Unfortunately, many of us know about the immediate dangers associated with underage drinking — including alcohol poisoning, drowning, falling, assault and car crashes. But what we may not know is that kids who drink alcohol before age 21 are more likely to abuse alcohol later in life and become the next generation of drunk drivers. With more than 6,000 people killed each year in the U.S. as a result of underage drinking, this issue impacts all of us — young and old, parents and non-parents.
My daughter, Alisa, was killed by an underage drunk driver when she was just 15 years old. I think about my sweet baby girl each and every day. I think about her life, so full of promise. And I think about her getting in the car with that 17-year-old drunk driver. Alisa was a bright girl, kind and loving, intuitive and wise. Yet, she got in that car. I can’t turn back time and change what happened to my Alisa. But we can make a difference in the lives of countless other teens.
It takes an entire community working together to help solve this public health issue. The latest program in Mothers Against Drunk Driving (MADD)’s community-based approach to underage drinking prevention is called Power of You(th)™, which aims to help teens use their power and take a stand to not drink before age 21.
While it’s true that one in five teens binge drinks, it’s important to note that this means four out of five teens DON’T binge drink. Now, that is power. Teens need to feel empowered to make the right decisions about alcohol today, so they can look forward to a healthy, happy future. This includes making choices like saying no to alcohol and never getting in a car with someone who’s been drinking.
This summer, MADD brought together 10 exceptional teens from across the country for its first-ever National Teen Influencer Summit. The teens helped shape the Power of You(th) program, which will launch in schools around the country during Red Ribbon Week next month (October 22-26), with a booklet for teens on the 411 about teen drinking.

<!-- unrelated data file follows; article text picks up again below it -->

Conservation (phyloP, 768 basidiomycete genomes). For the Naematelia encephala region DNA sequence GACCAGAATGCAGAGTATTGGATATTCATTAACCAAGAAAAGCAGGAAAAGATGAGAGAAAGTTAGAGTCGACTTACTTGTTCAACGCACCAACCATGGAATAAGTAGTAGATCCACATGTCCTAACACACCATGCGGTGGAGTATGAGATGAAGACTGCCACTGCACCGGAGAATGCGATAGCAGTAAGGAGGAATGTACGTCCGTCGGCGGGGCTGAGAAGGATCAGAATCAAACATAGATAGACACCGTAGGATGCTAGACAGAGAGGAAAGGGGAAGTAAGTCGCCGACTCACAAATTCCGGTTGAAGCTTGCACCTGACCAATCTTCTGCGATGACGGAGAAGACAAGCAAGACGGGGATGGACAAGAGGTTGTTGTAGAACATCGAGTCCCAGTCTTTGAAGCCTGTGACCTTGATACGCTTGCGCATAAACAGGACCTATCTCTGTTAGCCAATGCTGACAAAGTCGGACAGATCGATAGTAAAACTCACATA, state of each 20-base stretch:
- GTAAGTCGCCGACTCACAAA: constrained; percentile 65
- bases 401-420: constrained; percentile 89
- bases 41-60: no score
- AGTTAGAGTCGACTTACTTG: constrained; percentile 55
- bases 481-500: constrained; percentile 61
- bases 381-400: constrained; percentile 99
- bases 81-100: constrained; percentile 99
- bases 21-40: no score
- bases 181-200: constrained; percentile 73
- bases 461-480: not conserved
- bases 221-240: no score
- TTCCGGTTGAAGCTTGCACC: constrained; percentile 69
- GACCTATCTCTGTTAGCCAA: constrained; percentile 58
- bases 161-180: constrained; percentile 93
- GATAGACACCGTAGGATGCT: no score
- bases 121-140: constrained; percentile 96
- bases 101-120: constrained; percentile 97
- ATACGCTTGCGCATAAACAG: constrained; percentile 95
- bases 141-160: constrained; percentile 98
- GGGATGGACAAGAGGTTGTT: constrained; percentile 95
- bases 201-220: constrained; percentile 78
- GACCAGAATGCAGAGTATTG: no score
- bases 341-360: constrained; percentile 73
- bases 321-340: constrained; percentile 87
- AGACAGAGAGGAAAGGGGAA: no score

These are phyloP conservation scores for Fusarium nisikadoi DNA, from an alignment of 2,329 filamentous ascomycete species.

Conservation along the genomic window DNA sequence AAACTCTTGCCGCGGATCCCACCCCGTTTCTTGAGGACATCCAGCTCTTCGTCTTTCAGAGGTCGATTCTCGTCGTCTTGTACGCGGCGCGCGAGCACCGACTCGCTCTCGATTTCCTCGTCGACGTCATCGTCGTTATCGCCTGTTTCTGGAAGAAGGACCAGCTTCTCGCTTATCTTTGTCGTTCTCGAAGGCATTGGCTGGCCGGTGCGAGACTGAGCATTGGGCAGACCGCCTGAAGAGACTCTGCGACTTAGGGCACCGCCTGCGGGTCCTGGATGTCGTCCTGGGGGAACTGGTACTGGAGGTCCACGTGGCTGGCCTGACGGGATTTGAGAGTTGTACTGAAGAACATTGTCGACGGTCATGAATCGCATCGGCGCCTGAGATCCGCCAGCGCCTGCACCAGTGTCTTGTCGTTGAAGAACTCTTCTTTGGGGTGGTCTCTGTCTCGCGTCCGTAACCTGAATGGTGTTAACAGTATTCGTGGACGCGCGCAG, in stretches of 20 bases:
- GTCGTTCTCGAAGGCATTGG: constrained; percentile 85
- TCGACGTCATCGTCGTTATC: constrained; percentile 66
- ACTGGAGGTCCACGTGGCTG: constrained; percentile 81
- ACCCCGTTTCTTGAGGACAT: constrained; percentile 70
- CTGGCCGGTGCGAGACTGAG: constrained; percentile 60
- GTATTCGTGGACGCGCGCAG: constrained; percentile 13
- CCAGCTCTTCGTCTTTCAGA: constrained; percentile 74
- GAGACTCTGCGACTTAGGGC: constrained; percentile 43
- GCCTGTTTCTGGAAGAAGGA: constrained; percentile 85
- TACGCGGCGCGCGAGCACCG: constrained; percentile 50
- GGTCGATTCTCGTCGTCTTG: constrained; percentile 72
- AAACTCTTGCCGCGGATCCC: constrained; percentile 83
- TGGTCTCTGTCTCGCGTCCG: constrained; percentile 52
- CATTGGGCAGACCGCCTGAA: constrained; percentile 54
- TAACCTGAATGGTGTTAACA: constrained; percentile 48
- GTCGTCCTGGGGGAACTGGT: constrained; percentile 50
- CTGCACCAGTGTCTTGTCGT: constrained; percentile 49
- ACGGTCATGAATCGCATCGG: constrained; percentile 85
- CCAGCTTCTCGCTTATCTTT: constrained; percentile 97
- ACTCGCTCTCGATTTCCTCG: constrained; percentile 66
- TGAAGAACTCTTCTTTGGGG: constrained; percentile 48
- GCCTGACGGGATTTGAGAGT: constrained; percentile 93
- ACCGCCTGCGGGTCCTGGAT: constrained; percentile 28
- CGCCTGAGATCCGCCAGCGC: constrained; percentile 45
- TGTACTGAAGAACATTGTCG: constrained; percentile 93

One of these remarkable teens is Melissa Stegner, a 17-year-old high school senior from Clifton, VA. Melissa is an incredible example of activism born out of personal tragedy. Just after Christmas 2007, her father and 13-year-old brother were killed by a drunk driver. Since that horrific day, Melissa has been working tirelessly to make sure her peers know the dangers of underage drinking, and its correlation to drunk driving. She is making a difference in her local community, and is a true testament to the Power of You(th).
As we begin this new school year, let’s use Red Ribbon Week as an opportunity to empower our youth to take a stand against underage drinking. Download a flier encouraging teens to enter a nationwide video contest to showcase their power to prevent alcohol use before age 21. Together, we can help today’s youth become leaders in their communities, showing their peers that saying no to alcohol today means a brighter future tomorrow.
MADD National President